Friday, February 28, 2020

Full Force Gayle

We'll begin the weekend, and end Black History Month, with the 81st birthday of an iconoclast with as compelling a life story as anyone I've ever covered on here.
He didn't even make a record until 1988. Before ever setting foot in a recording studio, though, he must have lived 100 lifetimes in 20 years on the streets of New York City.
I'm certain I saw him, as his alter ego Streets the Clown, walking down 2nd Avenue playing the most wicked, out there shit on an alto saxophone, sometime in the early 1980s.
It's hard to forget a hobo-looking guy in a clown outfit playing like that, you know? I maybe am inventing the memory but I am somehow sure I saw this. Back then, such things weren't at all unusual in NYC.
So, yes. He made his first record in 1988. He's made 40 as a leader since that I can count, and a whole bunch as a sideguy too. Mama used to call that "making up for lost time".
He ain't just a blazing saxophonist in the mold of a Pharoah Sanders-meets-John Zorn-at-Marzette Watts' cookout, either. He's a topnotch piano player who sounds like a cross between Thelonious Monk and Horace Silver, with a fair helping of Mal Waldron thrown in for good measure. Or mood gesture.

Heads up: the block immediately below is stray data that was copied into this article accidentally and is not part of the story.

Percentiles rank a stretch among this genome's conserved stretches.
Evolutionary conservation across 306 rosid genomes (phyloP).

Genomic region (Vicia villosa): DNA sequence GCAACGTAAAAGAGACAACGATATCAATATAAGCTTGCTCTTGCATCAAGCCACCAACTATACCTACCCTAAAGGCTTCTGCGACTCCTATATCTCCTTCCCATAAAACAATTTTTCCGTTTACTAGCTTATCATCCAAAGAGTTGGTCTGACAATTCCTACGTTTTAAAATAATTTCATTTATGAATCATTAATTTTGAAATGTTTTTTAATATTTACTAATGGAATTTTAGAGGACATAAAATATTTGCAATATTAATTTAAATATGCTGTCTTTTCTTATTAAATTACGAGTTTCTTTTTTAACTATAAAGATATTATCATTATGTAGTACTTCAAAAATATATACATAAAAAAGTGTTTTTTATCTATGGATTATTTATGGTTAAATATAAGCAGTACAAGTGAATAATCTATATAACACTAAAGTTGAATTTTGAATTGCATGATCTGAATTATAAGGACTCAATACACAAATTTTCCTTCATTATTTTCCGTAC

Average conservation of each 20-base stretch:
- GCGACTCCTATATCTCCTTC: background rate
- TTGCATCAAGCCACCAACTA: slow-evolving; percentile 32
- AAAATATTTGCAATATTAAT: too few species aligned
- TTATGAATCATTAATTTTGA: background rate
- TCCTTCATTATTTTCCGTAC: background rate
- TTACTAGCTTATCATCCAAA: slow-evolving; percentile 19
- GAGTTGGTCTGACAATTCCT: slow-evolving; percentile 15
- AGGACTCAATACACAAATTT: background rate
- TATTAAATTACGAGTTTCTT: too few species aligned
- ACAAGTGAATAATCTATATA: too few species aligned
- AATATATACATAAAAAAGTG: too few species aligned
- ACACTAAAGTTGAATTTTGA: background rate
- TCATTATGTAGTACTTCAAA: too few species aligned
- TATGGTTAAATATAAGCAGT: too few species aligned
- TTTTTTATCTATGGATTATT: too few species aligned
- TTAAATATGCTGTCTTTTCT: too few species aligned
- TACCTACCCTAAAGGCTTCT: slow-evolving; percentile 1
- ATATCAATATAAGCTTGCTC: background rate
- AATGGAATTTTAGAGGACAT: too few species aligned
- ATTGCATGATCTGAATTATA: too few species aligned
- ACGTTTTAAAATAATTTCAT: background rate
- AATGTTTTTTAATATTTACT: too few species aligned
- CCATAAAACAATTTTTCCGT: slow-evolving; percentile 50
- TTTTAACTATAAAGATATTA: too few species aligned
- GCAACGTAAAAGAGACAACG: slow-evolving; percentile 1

Outside of that, he also plays the bass. And the clarinet. Maybe the shorter list is instruments at which he's not proficient, I dunno.
Notorious for between-song stage raps about religion and the cosmos that sometimes go on longer than the concert, he's as unfiltered an artist -- and a guy as completely himself -- as anyone I will ever write about on this page.
I am tryna think of a cat as 100% authentic as Charles Gayle -- or another figure of contemporary music with a life story as intense as his -- and I'm coming up about as empty as the conscience of Capitalism itself.
And let's be clear: this isn't intended as a feelgood screed about how you can save yourself from the depredations of this porcine paradigm we accept as real. 
There's simply no way someone this multitalented should have ever walked the streets barefoot for the better part of two decades. A social construct that treats its most visionary creatives like chattel isn't a social construct at all.